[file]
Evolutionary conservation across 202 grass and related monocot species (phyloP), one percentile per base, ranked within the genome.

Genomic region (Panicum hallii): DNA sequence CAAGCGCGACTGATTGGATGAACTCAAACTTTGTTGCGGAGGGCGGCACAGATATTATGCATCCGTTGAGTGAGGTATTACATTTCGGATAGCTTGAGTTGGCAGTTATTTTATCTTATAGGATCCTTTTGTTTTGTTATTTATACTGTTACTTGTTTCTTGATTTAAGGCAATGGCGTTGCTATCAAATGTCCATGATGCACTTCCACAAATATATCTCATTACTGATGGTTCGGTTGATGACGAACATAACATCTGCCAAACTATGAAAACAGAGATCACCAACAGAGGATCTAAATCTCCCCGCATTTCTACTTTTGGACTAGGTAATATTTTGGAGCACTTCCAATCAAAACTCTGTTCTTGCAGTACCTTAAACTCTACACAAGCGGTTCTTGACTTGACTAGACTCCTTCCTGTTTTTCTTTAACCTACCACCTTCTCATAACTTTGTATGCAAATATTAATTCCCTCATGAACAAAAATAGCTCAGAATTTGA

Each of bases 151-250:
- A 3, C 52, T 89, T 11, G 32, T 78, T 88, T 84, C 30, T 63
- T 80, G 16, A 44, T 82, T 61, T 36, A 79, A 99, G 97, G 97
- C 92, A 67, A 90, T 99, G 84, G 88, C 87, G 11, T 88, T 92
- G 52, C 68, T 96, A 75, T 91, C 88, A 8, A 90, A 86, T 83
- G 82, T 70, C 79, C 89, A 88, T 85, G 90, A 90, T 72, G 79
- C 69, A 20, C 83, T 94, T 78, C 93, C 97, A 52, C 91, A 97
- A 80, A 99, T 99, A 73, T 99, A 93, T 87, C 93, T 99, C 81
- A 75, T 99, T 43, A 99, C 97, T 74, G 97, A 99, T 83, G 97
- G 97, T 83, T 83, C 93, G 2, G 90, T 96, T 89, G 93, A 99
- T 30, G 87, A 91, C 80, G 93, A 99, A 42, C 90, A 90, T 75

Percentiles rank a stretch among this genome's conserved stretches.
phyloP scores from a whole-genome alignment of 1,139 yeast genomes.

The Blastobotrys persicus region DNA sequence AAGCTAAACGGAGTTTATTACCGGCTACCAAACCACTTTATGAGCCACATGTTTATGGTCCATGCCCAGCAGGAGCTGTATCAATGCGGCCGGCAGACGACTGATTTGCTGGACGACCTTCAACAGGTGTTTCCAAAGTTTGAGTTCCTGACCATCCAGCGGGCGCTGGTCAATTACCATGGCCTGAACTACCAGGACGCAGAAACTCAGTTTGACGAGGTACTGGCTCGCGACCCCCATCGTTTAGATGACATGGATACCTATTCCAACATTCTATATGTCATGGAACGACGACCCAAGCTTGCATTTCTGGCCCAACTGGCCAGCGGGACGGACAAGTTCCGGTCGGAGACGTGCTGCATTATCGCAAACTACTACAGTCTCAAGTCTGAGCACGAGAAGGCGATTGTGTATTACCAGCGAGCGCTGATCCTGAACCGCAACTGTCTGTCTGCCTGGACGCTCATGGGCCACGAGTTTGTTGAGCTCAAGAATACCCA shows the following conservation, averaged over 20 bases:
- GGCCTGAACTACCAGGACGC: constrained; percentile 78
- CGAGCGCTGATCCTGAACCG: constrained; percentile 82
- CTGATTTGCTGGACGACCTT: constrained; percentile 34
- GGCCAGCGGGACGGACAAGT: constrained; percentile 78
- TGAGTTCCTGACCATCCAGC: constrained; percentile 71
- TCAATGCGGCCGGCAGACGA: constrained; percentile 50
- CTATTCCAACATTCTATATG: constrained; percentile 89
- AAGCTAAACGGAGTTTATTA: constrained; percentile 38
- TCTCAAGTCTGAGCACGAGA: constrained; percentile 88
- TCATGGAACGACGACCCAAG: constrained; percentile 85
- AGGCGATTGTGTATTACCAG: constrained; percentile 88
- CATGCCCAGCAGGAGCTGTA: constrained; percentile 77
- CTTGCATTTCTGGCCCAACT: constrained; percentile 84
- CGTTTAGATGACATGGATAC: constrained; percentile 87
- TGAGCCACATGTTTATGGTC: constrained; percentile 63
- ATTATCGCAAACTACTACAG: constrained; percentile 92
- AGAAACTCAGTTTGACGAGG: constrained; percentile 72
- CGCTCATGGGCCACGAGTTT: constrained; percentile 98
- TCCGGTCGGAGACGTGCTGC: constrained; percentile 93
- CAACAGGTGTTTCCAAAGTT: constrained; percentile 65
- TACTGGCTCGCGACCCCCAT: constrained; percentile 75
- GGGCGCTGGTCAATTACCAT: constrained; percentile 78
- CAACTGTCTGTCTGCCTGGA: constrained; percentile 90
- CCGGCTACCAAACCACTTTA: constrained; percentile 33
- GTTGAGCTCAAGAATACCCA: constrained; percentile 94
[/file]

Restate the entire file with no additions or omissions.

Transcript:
Evolutionary conservation across 202 grass and related monocot species (phyloP), one percentile per base, ranked within the genome.

Genomic region (Panicum hallii): DNA sequence CAAGCGCGACTGATTGGATGAACTCAAACTTTGTTGCGGAGGGCGGCACAGATATTATGCATCCGTTGAGTGAGGTATTACATTTCGGATAGCTTGAGTTGGCAGTTATTTTATCTTATAGGATCCTTTTGTTTTGTTATTTATACTGTTACTTGTTTCTTGATTTAAGGCAATGGCGTTGCTATCAAATGTCCATGATGCACTTCCACAAATATATCTCATTACTGATGGTTCGGTTGATGACGAACATAACATCTGCCAAACTATGAAAACAGAGATCACCAACAGAGGATCTAAATCTCCCCGCATTTCTACTTTTGGACTAGGTAATATTTTGGAGCACTTCCAATCAAAACTCTGTTCTTGCAGTACCTTAAACTCTACACAAGCGGTTCTTGACTTGACTAGACTCCTTCCTGTTTTTCTTTAACCTACCACCTTCTCATAACTTTGTATGCAAATATTAATTCCCTCATGAACAAAAATAGCTCAGAATTTGA

Each of bases 151-250:
- A 3, C 52, T 89, T 11, G 32, T 78, T 88, T 84, C 30, T 63
- T 80, G 16, A 44, T 82, T 61, T 36, A 79, A 99, G 97, G 97
- C 92, A 67, A 90, T 99, G 84, G 88, C 87, G 11, T 88, T 92
- G 52, C 68, T 96, A 75, T 91, C 88, A 8, A 90, A 86, T 83
- G 82, T 70, C 79, C 89, A 88, T 85, G 90, A 90, T 72, G 79
- C 69, A 20, C 83, T 94, T 78, C 93, C 97, A 52, C 91, A 97
- A 80, A 99, T 99, A 73, T 99, A 93, T 87, C 93, T 99, C 81
- A 75, T 99, T 43, A 99, C 97, T 74, G 97, A 99, T 83, G 97
- G 97, T 83, T 83, C 93, G 2, G 90, T 96, T 89, G 93, A 99
- T 30, G 87, A 91, C 80, G 93, A 99, A 42, C 90, A 90, T 75

Percentiles rank a stretch among this genome's conserved stretches.
phyloP scores from a whole-genome alignment of 1,139 yeast genomes.

The Blastobotrys persicus region DNA sequence AAGCTAAACGGAGTTTATTACCGGCTACCAAACCACTTTATGAGCCACATGTTTATGGTCCATGCCCAGCAGGAGCTGTATCAATGCGGCCGGCAGACGACTGATTTGCTGGACGACCTTCAACAGGTGTTTCCAAAGTTTGAGTTCCTGACCATCCAGCGGGCGCTGGTCAATTACCATGGCCTGAACTACCAGGACGCAGAAACTCAGTTTGACGAGGTACTGGCTCGCGACCCCCATCGTTTAGATGACATGGATACCTATTCCAACATTCTATATGTCATGGAACGACGACCCAAGCTTGCATTTCTGGCCCAACTGGCCAGCGGGACGGACAAGTTCCGGTCGGAGACGTGCTGCATTATCGCAAACTACTACAGTCTCAAGTCTGAGCACGAGAAGGCGATTGTGTATTACCAGCGAGCGCTGATCCTGAACCGCAACTGTCTGTCTGCCTGGACGCTCATGGGCCACGAGTTTGTTGAGCTCAAGAATACCCA shows the following conservation, averaged over 20 bases:
- GGCCTGAACTACCAGGACGC: constrained; percentile 78
- CGAGCGCTGATCCTGAACCG: constrained; percentile 82
- CTGATTTGCTGGACGACCTT: constrained; percentile 34
- GGCCAGCGGGACGGACAAGT: constrained; percentile 78
- TGAGTTCCTGACCATCCAGC: constrained; percentile 71
- TCAATGCGGCCGGCAGACGA: constrained; percentile 50
- CTATTCCAACATTCTATATG: constrained; percentile 89
- AAGCTAAACGGAGTTTATTA: constrained; percentile 38
- TCTCAAGTCTGAGCACGAGA: constrained; percentile 88
- TCATGGAACGACGACCCAAG: constrained; percentile 85
- AGGCGATTGTGTATTACCAG: constrained; percentile 88
- CATGCCCAGCAGGAGCTGTA: constrained; percentile 77
- CTTGCATTTCTGGCCCAACT: constrained; percentile 84
- CGTTTAGATGACATGGATAC: constrained; percentile 87
- TGAGCCACATGTTTATGGTC: constrained; percentile 63
- ATTATCGCAAACTACTACAG: constrained; percentile 92
- AGAAACTCAGTTTGACGAGG: constrained; percentile 72
- CGCTCATGGGCCACGAGTTT: constrained; percentile 98
- TCCGGTCGGAGACGTGCTGC: constrained; percentile 93
- CAACAGGTGTTTCCAAAGTT: constrained; percentile 65
- TACTGGCTCGCGACCCCCAT: constrained; percentile 75
- GGGCGCTGGTCAATTACCAT: constrained; percentile 78
- CAACTGTCTGTCTGCCTGGA: constrained; percentile 90
- CCGGCTACCAAACCACTTTA: constrained; percentile 33
- GTTGAGCTCAAGAATACCCA: constrained; percentile 94